This film is surprising in that it’s not only quite entertaining, in a story that finds Fitzgerald observing and helping out the doctor who has been operating on a panther and slowly turning it into a beast man over the years, but also quite well put together and realised a little more subtly than I was expecting. It’s quite obviously a remake/sideways adaptation of H. G. Wells’ classic novel The Island Of Dr. Moreau but I have to say, it’s actually pretty good and, easily, the best of the movies in this set. If this had been made just ten years earlier during the classic Hollywood era of films like the Universal Monsters movies and Val Lewton’s productions then this may still be celebrated as a classic to this day. It’s moody and interestingly lit and doesn’t look out of place among those other films I just mentioned.
Although sometimes it’s a little too well lit, it has to be said. There are a fair few ‘night for day’ shots which really do show up in the worst way.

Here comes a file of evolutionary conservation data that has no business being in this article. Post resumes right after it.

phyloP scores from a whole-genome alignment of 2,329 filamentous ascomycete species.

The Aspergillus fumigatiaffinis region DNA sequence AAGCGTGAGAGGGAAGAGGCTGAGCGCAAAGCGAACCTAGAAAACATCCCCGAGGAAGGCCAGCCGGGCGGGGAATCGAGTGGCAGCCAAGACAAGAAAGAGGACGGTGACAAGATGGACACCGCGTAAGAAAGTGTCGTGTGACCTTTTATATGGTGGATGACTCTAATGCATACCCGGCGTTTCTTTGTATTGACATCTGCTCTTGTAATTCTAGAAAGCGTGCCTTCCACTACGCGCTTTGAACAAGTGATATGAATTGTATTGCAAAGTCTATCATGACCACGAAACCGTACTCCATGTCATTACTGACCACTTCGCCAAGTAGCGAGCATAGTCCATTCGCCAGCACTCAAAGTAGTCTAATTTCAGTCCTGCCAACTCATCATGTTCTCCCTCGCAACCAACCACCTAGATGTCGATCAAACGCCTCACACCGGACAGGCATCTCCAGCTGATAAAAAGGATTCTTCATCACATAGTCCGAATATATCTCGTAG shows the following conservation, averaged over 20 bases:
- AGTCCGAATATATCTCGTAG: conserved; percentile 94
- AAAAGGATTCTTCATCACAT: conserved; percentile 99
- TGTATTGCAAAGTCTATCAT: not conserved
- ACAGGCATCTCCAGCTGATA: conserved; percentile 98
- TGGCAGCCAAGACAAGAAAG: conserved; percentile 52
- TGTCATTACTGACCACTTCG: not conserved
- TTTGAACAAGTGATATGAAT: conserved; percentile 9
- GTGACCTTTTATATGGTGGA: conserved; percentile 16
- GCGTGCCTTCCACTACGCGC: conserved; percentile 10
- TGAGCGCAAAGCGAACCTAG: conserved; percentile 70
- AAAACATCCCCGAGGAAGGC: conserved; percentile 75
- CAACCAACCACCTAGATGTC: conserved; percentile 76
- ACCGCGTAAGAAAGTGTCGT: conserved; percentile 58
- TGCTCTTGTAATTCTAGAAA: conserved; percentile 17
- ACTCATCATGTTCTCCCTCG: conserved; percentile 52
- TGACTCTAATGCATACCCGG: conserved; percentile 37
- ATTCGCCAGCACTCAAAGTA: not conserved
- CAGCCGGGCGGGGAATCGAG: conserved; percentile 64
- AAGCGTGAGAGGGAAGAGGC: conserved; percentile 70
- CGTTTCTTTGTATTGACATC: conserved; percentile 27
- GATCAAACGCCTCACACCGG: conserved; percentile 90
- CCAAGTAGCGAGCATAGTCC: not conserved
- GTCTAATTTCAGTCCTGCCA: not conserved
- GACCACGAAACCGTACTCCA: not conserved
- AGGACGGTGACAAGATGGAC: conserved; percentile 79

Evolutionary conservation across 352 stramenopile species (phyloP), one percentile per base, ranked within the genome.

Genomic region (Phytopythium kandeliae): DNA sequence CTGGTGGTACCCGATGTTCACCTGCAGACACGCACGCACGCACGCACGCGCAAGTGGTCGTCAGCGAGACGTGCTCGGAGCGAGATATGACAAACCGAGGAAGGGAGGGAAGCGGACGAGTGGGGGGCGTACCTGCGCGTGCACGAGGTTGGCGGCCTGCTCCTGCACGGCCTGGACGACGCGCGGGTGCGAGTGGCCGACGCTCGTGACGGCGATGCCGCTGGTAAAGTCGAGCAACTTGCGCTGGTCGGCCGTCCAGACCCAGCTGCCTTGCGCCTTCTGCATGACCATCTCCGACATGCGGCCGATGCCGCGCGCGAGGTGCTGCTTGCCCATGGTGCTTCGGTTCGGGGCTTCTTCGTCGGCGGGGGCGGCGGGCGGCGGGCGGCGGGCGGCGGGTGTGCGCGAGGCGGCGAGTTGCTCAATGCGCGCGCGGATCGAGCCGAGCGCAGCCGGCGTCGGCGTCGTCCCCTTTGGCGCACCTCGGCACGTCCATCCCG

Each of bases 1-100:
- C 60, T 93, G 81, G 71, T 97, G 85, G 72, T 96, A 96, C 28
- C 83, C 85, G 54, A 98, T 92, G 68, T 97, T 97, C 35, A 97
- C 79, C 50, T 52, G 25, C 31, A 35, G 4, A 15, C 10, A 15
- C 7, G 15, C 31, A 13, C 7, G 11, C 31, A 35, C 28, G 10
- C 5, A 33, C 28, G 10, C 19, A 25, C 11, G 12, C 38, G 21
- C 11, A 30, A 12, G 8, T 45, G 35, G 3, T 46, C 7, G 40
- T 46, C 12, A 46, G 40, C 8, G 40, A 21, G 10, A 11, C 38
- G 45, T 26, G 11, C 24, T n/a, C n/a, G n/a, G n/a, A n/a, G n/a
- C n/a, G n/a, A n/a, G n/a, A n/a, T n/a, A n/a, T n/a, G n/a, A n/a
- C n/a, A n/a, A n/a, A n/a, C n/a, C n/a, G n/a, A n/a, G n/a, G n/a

That being said, musically the film is well ‘spotted’ in that it’s not wall to wall and scenes which don’t really require music are not over cooked. There’s also some skillful camera work here with some oddities such as a POV from the monster’s perspective suddenly transforming into a third person view when the creature pounces. I could, however, have done without the terrible dummy somebody suddenly transforms into when he is thrown over a cliff and ditto that bell when it finally rings to warn the audience at what is, literally, a one or two second shot of a scalpel bloodlessy attacking tissue during an operation. However, this is not a bad movie and I was surprised by the quality of this one.
Brides of Blood
Directed by Gerardo de Leon and Eddie Romero
Okay, nine years later we have a ‘sequel’, Brides of Blood, which is not really promoted as such and, indeed, never once refers to the previous movie. This one proves to be a totally unsubtle experience and absolutely what I was expecting from these movies, to be honest. And that’s not a bad thing either.
Opening with a small group of scientists on a ship en route to Blood Island, we have a fairly unsympathetic leading lady (one of two female protagonists) who is shunned by her husband, the main scientist, and engages in an activity on the boat going from non-consensual rape to fully consensual sexual activity in that strange way that only old movies seem to be able to pull off as something even approaching plausibility or acceptability.